New plans for replacement wind turbines at Chelker Reservoir, near Addingham, have been condemned by nearby residents.
They claim Kelda Water Services’ proposals for three 80m turbines are no better than the plans that were turned down by Craven District Council last year.
Then, the application was to erect two 125m turbines, but it was rejected on the grounds that it would have an adverse impact on the landscape and residential amenity of the area, and would detract from the recreational experience of visitors to the nearby Yorkshire Dales National Park.
Residents also objected, saying the powerful turbines were too close to their homes.
The new proposals have failed to win them over.
“The turbines are still too close to our homes and could pose a real danger,” said Vanessa Leigh, who lives in the shadow of the turbines at East Berwick, Draughton.
Her mother-in-law, Catherine Leigh, who has lived at the nearby farm for 23 years, said the closest turbine would be within 350 metres of her property and all three would be within 800 metres.
“These turbines are way, way too close,” she said. “We are concerned about the noise and the visual impact. The turbines will control how we live our lives. It will be severely detrimental.”
Plans for five wind turbines on Brightenber Hill, near Gargrave, were dismissed on appeal earlier this year because of their close proximity to a farm.
Craven district councillor Robert Heseltine, who opposed the previous Chelker plans, said he was disappointed Kelda was still proposing to erect wind turbines in such close proximity to residential properties.
“I recognise that renewable energy has a place and that place is substantial wind farms offshore. In areas of high landscape value and close to residential properties, it seems an insult.”
However, he said he would keep an open mind until he had inspected the new application and heard the arguments.
Protest group Parishioners Against Chelker Turbines (PACT) has been invited to a private meeting with Yorkshire Water.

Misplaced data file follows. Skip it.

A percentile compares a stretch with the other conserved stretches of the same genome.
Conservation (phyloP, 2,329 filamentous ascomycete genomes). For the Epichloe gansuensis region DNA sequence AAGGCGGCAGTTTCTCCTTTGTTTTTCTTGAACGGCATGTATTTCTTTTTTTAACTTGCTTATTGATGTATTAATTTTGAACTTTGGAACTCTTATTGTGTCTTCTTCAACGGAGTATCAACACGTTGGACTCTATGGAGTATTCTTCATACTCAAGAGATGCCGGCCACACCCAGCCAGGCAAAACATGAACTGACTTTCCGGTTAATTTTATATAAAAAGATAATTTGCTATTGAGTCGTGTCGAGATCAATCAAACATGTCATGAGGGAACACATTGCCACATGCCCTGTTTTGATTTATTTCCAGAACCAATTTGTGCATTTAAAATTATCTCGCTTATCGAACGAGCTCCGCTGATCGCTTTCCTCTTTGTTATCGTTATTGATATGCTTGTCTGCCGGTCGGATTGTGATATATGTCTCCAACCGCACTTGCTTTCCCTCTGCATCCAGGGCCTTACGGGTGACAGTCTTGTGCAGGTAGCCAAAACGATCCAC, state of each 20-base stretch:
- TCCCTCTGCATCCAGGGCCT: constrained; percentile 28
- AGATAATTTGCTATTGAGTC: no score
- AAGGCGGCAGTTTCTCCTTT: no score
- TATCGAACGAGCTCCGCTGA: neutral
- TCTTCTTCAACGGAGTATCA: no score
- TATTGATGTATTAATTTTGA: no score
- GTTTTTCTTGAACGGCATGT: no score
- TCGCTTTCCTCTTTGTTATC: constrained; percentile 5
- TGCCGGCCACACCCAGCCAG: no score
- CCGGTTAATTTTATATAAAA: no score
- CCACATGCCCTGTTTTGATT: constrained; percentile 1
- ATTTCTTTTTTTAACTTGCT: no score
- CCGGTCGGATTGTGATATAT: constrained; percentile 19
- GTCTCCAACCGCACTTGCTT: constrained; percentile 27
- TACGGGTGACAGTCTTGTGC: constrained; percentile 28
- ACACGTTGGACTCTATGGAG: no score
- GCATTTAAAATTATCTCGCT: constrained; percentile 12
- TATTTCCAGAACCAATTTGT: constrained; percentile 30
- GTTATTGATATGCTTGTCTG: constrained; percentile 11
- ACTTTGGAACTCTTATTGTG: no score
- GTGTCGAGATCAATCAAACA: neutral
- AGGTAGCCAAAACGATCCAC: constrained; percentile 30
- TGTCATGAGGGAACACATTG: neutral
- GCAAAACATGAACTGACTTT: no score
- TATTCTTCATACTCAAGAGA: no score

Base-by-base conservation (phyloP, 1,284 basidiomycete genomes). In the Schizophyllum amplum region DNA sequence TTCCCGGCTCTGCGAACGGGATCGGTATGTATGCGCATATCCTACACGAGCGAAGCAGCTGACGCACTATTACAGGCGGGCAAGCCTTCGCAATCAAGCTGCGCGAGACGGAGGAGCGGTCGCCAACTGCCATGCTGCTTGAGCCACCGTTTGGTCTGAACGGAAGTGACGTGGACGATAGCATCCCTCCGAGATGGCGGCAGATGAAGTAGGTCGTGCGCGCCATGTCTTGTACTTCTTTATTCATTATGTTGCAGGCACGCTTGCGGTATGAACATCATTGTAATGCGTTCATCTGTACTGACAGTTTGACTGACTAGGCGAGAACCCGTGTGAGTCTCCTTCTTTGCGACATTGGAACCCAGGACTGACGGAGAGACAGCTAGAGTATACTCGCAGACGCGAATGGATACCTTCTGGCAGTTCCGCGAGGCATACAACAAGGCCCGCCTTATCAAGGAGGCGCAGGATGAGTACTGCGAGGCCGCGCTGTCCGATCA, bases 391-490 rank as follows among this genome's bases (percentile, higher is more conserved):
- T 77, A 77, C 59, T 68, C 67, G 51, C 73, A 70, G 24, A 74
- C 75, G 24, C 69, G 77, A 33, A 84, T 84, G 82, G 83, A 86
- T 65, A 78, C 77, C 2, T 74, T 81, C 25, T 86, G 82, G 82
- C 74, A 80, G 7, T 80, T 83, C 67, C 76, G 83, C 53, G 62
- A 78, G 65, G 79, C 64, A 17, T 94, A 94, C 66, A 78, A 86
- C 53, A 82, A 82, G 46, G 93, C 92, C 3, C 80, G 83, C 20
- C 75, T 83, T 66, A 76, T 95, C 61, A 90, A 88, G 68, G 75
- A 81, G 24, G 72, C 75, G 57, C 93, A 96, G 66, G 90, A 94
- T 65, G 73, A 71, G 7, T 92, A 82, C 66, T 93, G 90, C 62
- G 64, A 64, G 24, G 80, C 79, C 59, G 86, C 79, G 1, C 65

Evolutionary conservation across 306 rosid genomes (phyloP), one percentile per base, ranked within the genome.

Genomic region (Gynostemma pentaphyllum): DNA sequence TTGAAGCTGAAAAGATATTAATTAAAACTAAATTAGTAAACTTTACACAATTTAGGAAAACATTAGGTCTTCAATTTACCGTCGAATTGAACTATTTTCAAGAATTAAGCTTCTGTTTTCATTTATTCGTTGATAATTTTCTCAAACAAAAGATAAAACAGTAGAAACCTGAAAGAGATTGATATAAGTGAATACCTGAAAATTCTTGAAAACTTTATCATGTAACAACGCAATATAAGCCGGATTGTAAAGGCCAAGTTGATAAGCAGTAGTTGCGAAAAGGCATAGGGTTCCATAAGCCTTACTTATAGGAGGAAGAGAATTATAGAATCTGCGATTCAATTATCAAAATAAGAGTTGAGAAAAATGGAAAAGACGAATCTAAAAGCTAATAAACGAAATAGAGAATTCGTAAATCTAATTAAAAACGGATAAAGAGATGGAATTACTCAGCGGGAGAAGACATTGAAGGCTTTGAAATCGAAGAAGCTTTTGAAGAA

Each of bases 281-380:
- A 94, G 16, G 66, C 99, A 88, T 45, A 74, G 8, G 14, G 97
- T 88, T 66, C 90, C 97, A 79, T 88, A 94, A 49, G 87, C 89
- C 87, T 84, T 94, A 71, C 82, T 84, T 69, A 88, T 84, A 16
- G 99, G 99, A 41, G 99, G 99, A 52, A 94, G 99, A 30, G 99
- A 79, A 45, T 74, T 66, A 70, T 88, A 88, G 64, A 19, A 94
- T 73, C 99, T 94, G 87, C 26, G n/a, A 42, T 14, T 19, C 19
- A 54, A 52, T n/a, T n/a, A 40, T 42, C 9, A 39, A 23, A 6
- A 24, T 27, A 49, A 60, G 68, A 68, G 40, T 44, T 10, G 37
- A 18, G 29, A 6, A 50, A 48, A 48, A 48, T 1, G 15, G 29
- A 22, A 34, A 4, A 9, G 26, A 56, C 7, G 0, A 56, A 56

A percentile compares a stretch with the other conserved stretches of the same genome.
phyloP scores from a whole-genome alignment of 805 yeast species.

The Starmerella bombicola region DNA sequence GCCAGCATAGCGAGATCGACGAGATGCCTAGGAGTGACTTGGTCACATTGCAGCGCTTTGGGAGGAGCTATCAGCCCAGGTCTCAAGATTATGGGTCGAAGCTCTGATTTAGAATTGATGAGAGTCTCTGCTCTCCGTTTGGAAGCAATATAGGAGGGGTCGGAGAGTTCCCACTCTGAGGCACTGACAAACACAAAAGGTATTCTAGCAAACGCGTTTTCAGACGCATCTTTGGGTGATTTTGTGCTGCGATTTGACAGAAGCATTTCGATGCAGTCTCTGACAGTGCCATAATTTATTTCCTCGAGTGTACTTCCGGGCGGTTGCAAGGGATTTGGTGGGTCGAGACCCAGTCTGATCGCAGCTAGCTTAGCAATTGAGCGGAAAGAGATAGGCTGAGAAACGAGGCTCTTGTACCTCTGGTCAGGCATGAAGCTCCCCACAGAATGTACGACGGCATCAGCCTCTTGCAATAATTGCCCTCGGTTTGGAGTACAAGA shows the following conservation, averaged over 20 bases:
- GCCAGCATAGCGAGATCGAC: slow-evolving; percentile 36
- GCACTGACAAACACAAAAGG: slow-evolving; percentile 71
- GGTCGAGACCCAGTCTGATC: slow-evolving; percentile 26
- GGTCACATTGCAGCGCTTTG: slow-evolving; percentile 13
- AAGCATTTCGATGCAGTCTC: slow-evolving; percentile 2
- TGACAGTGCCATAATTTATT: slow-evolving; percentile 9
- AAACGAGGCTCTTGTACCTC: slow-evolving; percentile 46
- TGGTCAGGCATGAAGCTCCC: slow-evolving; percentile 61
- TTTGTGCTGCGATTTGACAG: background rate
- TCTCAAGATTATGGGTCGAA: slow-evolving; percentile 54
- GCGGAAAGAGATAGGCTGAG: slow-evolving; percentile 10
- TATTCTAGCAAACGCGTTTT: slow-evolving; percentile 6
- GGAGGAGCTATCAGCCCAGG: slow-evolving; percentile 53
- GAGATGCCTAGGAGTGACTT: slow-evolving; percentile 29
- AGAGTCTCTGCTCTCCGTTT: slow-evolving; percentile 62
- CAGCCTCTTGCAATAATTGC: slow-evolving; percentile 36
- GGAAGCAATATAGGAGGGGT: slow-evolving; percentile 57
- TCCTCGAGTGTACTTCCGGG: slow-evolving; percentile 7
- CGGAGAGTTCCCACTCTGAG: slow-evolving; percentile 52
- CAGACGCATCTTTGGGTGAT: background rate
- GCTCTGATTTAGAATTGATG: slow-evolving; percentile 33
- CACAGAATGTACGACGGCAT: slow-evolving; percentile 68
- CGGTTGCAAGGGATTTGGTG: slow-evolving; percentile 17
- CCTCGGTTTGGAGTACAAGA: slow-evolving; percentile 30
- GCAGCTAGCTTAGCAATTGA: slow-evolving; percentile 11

The Chelker site currently has four 45m turbines, which are operated by KWS’s sister company Yorkshire Water and help to power pumping stations at Chelker and Lobwood. It says the new turbines would produce enough electricity to power 1,600 homes and save almost 3,000 tonnes of CO2 a year from being emitted into the atmosphere.
Mark Fox, of Kelda Water, said: “Our latest plans for Chelker represent an opportunity to use a site which, in the past, provided for our on-site energy needs.
“Should Craven District Council give our proposals the thumbs-up it would reduce considerably our reliance on other non-renewable energy sources.
“We are fully aware of Chelker’s location within a sensitive location and will ensure that the impact on the landscape is fully taken into account when designing the turbine lay-out.”
The company has already written to 752 local properties regarding its proposals and is planning to hold public exhibitions and meetings after the summer holiday. The plans are expected to be submitted in the autumn.
Meanwhile Kelda Water is seeking permission to erect a 36m noise mast near the existing turbines. It will be used to monitor background noise levels and the findings will form part of the environmental impact assessment, which will accompany the main application.
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